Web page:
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Film–TV Pact Talks On

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The Screen Actors Guild and the American Federation of Television and Radio Artists will begin negotiations Monday with the major studios and television networks on a new feature-film and TV contract. SAG and AFTRA issued a joint statement with the Alliance of Motion Picture and Television Producers Tuesday afternoon, saying the talks will occur at AMPTP headquarters in Encino, Calif.

According to the statement, SAG President Melissa Gilbert will head the SAG delegation, along with chief negotiator Robert Pisano, SAG's national executive director/chief executive officer. AFTRA President John Connolly will head the AFTRA troops; Greg Hessinger, the union's national executive director, will serve as lead negotiator. The chief negotiator for the AMPTP will be President J. Nicholas Counter.

A news blackout will be in effect during the talks.

In late November, Seth Oster, SAG's deputy national executive director for communications, told Back Stage, "In terms of our priorities, we have been consistently clear about what they are: greater contributions to the health and pension plans, a fairer share of the residuals pie, strengthened television agreements, and greater protections for background and stunt performers. These are the issues we will bargain."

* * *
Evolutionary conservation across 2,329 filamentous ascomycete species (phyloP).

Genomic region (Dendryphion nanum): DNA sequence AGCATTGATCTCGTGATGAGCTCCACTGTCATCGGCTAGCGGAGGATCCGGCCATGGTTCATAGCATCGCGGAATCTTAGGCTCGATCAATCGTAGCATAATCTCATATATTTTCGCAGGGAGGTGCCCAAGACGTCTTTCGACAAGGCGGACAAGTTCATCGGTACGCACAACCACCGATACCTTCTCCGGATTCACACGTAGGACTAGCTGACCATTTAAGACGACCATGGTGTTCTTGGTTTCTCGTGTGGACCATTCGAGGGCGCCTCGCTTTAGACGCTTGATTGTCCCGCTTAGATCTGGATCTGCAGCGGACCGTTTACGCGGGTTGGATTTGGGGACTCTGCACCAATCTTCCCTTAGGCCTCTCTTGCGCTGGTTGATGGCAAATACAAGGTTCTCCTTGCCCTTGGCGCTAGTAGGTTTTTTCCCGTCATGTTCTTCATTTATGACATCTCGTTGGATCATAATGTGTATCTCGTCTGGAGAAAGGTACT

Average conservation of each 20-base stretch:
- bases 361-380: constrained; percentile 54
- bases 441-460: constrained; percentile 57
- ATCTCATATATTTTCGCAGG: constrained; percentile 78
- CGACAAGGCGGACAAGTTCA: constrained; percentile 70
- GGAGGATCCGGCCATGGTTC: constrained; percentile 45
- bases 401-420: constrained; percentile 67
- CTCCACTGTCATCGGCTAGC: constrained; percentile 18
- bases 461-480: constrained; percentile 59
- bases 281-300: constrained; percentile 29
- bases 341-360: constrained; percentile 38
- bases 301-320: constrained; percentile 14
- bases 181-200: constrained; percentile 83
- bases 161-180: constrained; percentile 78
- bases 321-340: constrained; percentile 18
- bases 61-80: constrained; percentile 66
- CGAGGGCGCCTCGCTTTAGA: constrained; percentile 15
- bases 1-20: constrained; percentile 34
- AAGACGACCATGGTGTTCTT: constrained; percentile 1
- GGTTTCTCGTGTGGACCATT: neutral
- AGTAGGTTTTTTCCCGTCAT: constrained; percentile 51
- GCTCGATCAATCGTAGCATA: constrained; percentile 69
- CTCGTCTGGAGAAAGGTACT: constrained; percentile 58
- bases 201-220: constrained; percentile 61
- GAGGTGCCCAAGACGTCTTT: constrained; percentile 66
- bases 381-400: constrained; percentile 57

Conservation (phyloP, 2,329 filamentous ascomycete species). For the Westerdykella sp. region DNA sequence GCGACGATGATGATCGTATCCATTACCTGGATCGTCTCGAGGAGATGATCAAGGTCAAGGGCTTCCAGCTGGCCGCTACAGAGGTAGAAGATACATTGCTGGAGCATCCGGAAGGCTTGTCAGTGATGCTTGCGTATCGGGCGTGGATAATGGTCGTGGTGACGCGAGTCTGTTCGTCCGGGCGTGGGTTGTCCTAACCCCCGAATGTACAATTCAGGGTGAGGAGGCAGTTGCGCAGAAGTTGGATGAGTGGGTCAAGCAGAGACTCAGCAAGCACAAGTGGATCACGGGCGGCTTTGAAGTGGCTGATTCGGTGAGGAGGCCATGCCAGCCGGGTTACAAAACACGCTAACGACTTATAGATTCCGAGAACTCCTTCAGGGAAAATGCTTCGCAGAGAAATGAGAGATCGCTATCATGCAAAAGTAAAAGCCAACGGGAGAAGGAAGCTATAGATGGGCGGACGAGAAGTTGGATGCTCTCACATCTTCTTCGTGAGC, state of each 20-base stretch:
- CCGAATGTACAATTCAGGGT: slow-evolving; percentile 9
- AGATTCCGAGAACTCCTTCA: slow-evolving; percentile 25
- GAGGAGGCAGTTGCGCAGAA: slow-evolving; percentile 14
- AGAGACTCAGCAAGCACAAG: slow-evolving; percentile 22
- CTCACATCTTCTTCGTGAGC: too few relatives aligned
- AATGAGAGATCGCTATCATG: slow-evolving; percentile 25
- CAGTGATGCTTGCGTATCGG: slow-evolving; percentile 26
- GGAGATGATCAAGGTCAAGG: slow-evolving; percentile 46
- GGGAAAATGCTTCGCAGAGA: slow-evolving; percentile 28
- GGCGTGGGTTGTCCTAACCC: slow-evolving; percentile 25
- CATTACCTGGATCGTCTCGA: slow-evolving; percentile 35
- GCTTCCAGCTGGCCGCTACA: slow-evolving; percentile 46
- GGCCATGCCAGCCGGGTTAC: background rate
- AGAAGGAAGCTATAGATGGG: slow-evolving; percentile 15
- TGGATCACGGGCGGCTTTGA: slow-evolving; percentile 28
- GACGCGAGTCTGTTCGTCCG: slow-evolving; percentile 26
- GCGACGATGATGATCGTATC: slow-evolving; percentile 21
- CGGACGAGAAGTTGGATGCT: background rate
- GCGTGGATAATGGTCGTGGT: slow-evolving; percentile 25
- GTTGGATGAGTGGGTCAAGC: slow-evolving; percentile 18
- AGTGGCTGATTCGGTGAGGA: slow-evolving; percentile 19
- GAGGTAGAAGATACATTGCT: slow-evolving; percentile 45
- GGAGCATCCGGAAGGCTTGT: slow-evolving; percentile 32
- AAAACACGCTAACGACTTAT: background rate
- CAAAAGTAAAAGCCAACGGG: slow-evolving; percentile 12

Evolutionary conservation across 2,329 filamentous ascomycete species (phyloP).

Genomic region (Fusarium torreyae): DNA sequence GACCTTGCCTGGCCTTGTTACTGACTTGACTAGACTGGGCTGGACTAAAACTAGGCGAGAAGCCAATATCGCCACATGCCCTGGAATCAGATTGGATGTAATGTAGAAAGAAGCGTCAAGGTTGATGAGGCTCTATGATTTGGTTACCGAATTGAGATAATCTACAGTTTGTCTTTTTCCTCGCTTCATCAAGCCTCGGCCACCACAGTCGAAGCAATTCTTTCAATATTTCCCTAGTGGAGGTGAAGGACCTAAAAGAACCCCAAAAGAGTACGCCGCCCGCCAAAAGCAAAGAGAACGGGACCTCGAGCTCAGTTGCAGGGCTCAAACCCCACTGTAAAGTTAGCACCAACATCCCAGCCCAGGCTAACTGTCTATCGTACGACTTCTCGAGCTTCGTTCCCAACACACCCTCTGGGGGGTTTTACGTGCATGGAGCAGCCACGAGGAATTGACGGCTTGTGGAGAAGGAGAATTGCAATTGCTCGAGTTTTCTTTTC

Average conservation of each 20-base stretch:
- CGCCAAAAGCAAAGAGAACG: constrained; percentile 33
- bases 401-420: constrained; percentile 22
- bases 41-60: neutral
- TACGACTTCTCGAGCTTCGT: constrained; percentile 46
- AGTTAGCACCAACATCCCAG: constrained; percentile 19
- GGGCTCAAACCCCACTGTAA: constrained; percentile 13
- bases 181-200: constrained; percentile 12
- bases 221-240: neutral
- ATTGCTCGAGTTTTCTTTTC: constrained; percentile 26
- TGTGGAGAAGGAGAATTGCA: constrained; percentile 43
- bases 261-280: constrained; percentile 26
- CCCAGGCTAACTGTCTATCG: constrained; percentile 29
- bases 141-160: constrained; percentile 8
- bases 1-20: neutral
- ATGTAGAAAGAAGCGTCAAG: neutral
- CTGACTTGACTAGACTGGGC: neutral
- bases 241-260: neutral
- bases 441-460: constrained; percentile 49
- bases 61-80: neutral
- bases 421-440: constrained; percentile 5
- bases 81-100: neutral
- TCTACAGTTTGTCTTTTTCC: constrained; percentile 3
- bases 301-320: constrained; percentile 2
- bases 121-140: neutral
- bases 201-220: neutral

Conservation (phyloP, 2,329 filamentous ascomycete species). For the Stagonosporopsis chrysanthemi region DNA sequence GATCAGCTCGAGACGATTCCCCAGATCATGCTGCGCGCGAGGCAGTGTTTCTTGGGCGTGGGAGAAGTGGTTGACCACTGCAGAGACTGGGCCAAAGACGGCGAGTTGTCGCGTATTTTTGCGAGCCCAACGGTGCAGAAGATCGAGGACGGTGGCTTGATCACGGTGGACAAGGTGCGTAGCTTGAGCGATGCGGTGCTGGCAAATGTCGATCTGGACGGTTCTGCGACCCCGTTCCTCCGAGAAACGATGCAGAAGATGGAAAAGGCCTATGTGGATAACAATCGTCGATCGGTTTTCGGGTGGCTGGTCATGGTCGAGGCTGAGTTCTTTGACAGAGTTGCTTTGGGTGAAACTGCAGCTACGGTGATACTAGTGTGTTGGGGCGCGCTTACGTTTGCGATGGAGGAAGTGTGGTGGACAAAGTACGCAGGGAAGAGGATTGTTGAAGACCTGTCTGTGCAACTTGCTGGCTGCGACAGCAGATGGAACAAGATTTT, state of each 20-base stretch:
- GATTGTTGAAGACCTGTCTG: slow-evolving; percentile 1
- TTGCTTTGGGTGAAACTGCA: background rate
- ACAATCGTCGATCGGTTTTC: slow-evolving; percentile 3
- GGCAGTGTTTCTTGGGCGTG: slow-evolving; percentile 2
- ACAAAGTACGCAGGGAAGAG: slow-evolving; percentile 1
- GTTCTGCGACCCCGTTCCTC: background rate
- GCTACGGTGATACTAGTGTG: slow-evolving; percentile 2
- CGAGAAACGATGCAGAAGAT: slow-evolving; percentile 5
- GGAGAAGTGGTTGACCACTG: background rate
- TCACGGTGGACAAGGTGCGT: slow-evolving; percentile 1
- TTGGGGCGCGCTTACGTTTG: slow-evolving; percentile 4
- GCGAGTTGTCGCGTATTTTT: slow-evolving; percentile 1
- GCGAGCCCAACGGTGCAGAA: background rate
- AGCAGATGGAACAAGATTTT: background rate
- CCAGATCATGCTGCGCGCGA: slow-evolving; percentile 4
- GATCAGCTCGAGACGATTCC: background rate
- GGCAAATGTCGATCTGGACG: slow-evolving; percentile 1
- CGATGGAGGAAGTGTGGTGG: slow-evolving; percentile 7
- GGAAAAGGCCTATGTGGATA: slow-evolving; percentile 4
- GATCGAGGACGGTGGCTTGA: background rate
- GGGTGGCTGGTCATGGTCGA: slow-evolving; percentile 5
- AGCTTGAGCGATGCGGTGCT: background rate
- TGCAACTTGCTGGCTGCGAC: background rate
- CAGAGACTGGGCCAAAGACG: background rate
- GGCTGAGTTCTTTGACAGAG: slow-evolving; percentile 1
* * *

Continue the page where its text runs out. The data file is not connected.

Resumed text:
As for residuals, DVDs have been a major issue in union talks with producers since the Writers Guild of America emphasized them as a top priority going into negotiations earlier this year. The AMPTP's refusal to increase DVD residuals was a major reason the WGA walked away from the table in early June, denouncing the producers' final pact offer. The writers proceeded to work without a contract for the next several months.

The score turned in the AMPTP's favor in late September, when the Directors Guild of America cut an early new deal with no increased DVD residuals. The directors opted instead for new gains in health care, avoiding depletion of the union's health plan by taking the producers' offer to increase the health fund to a $40 million reserve by 2008.

That left the WGA with little hope of seeing an increase in DVD residuals and led the writers in early October to reach a new three-year pact—a $58 million package that increased health-care contributions, wage minimums, and TV residuals, but not DVD residuals. The new pact will increase funding for the writers' health fund by $40 million over the next four years. WGA members approved the new contract on Nov. 23.

That would seem to set the pattern for the coming SAG–AFTRA talks. Producers unwilling to budge on DVD residuals with directors and writers probably won't suddenly turn flexible with actors. So the two unions will most likely look to increase the coffers of their own health plans instead.

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